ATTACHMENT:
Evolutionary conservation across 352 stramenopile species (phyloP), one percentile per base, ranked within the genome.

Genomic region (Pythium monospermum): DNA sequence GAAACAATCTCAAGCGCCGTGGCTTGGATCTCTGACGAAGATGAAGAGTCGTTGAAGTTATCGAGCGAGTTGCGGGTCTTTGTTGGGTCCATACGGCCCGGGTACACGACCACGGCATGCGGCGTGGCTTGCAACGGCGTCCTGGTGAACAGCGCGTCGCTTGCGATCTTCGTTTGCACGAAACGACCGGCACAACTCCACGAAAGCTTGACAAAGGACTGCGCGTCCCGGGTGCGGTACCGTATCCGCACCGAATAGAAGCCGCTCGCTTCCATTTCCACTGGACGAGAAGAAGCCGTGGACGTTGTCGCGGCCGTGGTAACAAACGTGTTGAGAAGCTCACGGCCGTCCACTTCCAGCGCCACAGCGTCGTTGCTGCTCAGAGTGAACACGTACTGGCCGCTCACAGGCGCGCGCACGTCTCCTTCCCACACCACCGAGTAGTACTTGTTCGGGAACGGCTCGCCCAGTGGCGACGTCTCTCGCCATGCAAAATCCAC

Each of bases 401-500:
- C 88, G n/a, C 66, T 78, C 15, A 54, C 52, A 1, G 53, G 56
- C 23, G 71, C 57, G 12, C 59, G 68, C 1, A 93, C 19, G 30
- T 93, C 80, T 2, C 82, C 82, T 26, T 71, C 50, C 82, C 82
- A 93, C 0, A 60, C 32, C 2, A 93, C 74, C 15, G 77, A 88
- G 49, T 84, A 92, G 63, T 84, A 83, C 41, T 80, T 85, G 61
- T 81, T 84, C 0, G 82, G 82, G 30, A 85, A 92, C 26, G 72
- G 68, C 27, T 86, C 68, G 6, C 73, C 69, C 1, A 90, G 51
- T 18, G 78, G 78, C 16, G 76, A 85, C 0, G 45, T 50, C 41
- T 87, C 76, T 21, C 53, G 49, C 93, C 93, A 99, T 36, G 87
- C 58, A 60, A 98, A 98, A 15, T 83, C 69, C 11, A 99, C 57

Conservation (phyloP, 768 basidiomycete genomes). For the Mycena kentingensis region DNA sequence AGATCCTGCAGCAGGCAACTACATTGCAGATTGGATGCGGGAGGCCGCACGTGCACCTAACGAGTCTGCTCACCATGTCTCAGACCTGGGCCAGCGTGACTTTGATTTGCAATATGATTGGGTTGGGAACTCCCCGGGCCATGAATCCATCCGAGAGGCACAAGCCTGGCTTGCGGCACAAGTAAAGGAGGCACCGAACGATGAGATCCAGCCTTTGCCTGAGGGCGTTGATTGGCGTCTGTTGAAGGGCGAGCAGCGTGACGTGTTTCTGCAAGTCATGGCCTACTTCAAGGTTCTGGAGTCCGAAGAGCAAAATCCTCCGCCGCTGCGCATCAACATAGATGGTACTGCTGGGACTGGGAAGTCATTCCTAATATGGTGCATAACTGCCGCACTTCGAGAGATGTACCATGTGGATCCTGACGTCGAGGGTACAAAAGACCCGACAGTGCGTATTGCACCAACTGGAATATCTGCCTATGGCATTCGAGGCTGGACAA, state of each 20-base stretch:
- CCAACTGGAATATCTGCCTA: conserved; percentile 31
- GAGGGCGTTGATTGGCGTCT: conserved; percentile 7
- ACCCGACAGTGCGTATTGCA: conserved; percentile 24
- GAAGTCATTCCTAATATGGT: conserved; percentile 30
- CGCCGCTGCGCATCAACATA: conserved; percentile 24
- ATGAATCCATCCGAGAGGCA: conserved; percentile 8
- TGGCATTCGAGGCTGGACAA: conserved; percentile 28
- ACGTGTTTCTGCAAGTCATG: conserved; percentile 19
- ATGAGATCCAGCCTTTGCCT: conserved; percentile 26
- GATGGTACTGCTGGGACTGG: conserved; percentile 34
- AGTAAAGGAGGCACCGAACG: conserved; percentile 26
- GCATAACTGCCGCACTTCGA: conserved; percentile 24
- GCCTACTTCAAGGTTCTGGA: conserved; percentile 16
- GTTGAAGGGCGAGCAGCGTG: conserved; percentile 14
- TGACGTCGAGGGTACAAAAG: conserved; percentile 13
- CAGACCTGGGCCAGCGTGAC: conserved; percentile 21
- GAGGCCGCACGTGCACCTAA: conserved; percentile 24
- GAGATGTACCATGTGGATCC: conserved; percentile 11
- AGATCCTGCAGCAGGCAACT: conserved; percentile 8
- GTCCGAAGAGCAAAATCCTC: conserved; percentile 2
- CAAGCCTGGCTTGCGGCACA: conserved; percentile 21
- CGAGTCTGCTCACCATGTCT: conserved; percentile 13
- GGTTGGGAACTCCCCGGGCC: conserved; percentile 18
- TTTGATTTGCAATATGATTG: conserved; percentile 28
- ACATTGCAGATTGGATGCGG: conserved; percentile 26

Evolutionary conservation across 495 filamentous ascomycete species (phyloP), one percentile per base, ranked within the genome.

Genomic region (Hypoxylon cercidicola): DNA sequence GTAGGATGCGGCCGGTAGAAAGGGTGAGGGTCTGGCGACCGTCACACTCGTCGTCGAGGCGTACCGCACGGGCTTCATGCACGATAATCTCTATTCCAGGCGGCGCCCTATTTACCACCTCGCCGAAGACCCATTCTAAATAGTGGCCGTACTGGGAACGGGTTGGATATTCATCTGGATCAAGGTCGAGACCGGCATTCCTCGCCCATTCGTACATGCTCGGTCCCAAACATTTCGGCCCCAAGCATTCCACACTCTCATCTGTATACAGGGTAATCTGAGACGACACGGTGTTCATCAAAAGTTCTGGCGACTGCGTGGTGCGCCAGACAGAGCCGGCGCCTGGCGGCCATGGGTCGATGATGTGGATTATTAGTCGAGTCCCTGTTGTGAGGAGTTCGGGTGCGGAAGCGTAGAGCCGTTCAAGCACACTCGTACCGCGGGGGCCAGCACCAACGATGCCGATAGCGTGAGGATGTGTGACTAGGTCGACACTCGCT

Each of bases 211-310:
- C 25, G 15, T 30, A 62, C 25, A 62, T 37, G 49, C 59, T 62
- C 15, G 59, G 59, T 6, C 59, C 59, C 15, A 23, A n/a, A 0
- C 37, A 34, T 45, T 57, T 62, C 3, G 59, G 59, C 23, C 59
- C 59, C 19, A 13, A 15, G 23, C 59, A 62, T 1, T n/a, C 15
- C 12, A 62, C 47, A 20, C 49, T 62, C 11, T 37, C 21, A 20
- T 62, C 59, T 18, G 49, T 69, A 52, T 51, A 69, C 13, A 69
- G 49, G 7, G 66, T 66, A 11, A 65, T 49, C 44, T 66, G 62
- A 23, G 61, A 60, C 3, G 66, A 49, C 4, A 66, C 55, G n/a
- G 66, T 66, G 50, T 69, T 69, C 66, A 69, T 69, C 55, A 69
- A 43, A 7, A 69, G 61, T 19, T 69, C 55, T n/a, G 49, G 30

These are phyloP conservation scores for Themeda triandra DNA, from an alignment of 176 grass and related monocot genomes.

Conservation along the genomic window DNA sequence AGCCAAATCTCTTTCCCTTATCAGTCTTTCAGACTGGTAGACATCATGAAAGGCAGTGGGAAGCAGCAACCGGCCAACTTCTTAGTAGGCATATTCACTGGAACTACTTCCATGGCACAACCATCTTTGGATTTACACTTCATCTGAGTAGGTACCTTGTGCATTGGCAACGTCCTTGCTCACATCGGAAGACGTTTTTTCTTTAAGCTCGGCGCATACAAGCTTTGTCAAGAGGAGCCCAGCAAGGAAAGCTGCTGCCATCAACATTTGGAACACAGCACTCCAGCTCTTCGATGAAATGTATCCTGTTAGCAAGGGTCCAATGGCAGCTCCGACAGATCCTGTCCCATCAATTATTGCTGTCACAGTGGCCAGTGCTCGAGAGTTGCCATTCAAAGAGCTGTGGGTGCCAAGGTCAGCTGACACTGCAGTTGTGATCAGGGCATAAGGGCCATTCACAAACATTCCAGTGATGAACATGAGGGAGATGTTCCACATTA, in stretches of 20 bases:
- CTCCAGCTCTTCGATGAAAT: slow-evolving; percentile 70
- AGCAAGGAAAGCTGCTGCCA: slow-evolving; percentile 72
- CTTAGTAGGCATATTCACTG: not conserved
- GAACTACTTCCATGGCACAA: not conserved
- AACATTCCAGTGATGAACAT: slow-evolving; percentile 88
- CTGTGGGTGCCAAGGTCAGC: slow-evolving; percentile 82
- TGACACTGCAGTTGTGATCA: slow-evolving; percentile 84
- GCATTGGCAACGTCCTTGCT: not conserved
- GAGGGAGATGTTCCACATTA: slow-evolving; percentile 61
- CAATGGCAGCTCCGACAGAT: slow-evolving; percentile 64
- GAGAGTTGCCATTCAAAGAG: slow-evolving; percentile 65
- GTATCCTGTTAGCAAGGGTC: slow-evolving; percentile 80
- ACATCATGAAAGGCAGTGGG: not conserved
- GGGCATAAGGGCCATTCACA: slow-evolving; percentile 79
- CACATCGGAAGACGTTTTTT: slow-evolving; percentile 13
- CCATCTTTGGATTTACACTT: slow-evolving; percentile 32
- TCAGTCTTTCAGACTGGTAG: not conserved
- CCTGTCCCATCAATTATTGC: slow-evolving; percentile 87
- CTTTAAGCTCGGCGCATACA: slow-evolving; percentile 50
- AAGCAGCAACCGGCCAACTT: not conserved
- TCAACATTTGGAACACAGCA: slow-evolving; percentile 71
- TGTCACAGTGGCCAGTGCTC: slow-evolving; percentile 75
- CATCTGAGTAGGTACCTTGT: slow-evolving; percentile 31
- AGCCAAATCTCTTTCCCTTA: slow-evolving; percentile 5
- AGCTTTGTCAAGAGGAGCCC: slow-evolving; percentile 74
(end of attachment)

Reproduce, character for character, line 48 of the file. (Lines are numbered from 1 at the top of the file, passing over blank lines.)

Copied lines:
- T 62, C 59, T 18, G 49, T 69, A 52, T 51, A 69, C 13, A 69